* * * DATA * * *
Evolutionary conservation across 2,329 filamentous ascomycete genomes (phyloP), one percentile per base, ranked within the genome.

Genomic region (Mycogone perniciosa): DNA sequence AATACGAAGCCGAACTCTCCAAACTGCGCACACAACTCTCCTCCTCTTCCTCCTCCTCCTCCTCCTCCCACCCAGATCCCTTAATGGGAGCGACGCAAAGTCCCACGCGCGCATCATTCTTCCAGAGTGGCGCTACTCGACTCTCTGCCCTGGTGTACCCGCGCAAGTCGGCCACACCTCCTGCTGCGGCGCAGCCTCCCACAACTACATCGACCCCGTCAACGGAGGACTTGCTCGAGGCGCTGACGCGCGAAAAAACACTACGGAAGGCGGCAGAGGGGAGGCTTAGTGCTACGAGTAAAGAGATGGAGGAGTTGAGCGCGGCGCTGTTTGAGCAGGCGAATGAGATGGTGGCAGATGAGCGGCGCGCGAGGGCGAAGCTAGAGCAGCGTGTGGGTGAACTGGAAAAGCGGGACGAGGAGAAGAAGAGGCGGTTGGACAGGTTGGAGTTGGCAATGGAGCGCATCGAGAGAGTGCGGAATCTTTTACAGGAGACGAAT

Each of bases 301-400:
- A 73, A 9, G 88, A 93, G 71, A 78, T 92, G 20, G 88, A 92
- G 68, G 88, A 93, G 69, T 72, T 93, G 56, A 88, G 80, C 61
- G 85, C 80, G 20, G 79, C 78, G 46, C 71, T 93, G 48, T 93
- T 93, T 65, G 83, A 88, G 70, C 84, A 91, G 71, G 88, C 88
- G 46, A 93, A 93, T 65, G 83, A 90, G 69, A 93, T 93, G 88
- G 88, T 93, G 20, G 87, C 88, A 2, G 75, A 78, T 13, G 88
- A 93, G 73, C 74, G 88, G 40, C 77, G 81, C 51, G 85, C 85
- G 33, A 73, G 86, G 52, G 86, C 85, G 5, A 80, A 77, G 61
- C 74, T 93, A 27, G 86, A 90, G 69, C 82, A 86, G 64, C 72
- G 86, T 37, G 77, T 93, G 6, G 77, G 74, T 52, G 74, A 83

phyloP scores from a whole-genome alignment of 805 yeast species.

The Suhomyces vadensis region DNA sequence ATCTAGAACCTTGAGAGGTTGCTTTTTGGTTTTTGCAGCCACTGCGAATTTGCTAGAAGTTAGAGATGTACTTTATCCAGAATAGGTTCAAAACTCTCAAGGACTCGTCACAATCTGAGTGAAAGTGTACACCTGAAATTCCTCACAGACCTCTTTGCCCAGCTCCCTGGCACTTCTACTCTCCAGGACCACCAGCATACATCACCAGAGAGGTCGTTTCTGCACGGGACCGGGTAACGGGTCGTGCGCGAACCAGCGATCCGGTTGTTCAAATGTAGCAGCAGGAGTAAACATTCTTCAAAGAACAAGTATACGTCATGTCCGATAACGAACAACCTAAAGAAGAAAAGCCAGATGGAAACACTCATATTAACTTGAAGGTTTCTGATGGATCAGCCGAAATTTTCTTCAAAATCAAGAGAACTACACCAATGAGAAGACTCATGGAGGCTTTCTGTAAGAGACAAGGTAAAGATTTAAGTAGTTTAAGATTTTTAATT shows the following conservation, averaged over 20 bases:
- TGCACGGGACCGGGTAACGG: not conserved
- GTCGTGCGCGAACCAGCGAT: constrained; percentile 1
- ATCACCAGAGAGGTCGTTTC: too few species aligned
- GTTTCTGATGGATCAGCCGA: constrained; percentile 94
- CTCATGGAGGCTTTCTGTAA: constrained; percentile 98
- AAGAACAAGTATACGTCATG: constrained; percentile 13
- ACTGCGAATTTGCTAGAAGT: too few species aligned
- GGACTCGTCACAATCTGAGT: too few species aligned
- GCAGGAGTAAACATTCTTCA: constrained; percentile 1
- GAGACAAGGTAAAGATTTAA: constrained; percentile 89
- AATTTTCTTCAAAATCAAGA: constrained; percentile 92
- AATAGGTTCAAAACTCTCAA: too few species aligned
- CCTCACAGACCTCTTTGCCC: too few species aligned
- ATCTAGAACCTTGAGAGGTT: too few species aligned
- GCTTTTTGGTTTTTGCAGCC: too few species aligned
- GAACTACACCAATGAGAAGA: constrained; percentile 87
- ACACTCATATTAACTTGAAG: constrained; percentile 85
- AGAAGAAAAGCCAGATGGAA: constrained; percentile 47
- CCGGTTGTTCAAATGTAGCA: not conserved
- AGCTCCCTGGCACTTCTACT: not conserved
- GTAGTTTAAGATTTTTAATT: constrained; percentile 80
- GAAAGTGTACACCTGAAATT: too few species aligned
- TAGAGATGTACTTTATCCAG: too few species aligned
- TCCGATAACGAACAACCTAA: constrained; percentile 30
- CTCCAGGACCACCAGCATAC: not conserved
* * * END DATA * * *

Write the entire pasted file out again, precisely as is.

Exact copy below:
Evolutionary conservation across 2,329 filamentous ascomycete genomes (phyloP), one percentile per base, ranked within the genome.

Genomic region (Mycogone perniciosa): DNA sequence AATACGAAGCCGAACTCTCCAAACTGCGCACACAACTCTCCTCCTCTTCCTCCTCCTCCTCCTCCTCCCACCCAGATCCCTTAATGGGAGCGACGCAAAGTCCCACGCGCGCATCATTCTTCCAGAGTGGCGCTACTCGACTCTCTGCCCTGGTGTACCCGCGCAAGTCGGCCACACCTCCTGCTGCGGCGCAGCCTCCCACAACTACATCGACCCCGTCAACGGAGGACTTGCTCGAGGCGCTGACGCGCGAAAAAACACTACGGAAGGCGGCAGAGGGGAGGCTTAGTGCTACGAGTAAAGAGATGGAGGAGTTGAGCGCGGCGCTGTTTGAGCAGGCGAATGAGATGGTGGCAGATGAGCGGCGCGCGAGGGCGAAGCTAGAGCAGCGTGTGGGTGAACTGGAAAAGCGGGACGAGGAGAAGAAGAGGCGGTTGGACAGGTTGGAGTTGGCAATGGAGCGCATCGAGAGAGTGCGGAATCTTTTACAGGAGACGAAT

Each of bases 301-400:
- A 73, A 9, G 88, A 93, G 71, A 78, T 92, G 20, G 88, A 92
- G 68, G 88, A 93, G 69, T 72, T 93, G 56, A 88, G 80, C 61
- G 85, C 80, G 20, G 79, C 78, G 46, C 71, T 93, G 48, T 93
- T 93, T 65, G 83, A 88, G 70, C 84, A 91, G 71, G 88, C 88
- G 46, A 93, A 93, T 65, G 83, A 90, G 69, A 93, T 93, G 88
- G 88, T 93, G 20, G 87, C 88, A 2, G 75, A 78, T 13, G 88
- A 93, G 73, C 74, G 88, G 40, C 77, G 81, C 51, G 85, C 85
- G 33, A 73, G 86, G 52, G 86, C 85, G 5, A 80, A 77, G 61
- C 74, T 93, A 27, G 86, A 90, G 69, C 82, A 86, G 64, C 72
- G 86, T 37, G 77, T 93, G 6, G 77, G 74, T 52, G 74, A 83

phyloP scores from a whole-genome alignment of 805 yeast species.

The Suhomyces vadensis region DNA sequence ATCTAGAACCTTGAGAGGTTGCTTTTTGGTTTTTGCAGCCACTGCGAATTTGCTAGAAGTTAGAGATGTACTTTATCCAGAATAGGTTCAAAACTCTCAAGGACTCGTCACAATCTGAGTGAAAGTGTACACCTGAAATTCCTCACAGACCTCTTTGCCCAGCTCCCTGGCACTTCTACTCTCCAGGACCACCAGCATACATCACCAGAGAGGTCGTTTCTGCACGGGACCGGGTAACGGGTCGTGCGCGAACCAGCGATCCGGTTGTTCAAATGTAGCAGCAGGAGTAAACATTCTTCAAAGAACAAGTATACGTCATGTCCGATAACGAACAACCTAAAGAAGAAAAGCCAGATGGAAACACTCATATTAACTTGAAGGTTTCTGATGGATCAGCCGAAATTTTCTTCAAAATCAAGAGAACTACACCAATGAGAAGACTCATGGAGGCTTTCTGTAAGAGACAAGGTAAAGATTTAAGTAGTTTAAGATTTTTAATT shows the following conservation, averaged over 20 bases:
- TGCACGGGACCGGGTAACGG: not conserved
- GTCGTGCGCGAACCAGCGAT: constrained; percentile 1
- ATCACCAGAGAGGTCGTTTC: too few species aligned
- GTTTCTGATGGATCAGCCGA: constrained; percentile 94
- CTCATGGAGGCTTTCTGTAA: constrained; percentile 98
- AAGAACAAGTATACGTCATG: constrained; percentile 13
- ACTGCGAATTTGCTAGAAGT: too few species aligned
- GGACTCGTCACAATCTGAGT: too few species aligned
- GCAGGAGTAAACATTCTTCA: constrained; percentile 1
- GAGACAAGGTAAAGATTTAA: constrained; percentile 89
- AATTTTCTTCAAAATCAAGA: constrained; percentile 92
- AATAGGTTCAAAACTCTCAA: too few species aligned
- CCTCACAGACCTCTTTGCCC: too few species aligned
- ATCTAGAACCTTGAGAGGTT: too few species aligned
- GCTTTTTGGTTTTTGCAGCC: too few species aligned
- GAACTACACCAATGAGAAGA: constrained; percentile 87
- ACACTCATATTAACTTGAAG: constrained; percentile 85
- AGAAGAAAAGCCAGATGGAA: constrained; percentile 47
- CCGGTTGTTCAAATGTAGCA: not conserved
- AGCTCCCTGGCACTTCTACT: not conserved
- GTAGTTTAAGATTTTTAATT: constrained; percentile 80
- GAAAGTGTACACCTGAAATT: too few species aligned
- TAGAGATGTACTTTATCCAG: too few species aligned
- TCCGATAACGAACAACCTAA: constrained; percentile 30
- CTCCAGGACCACCAGCATAC: not conserved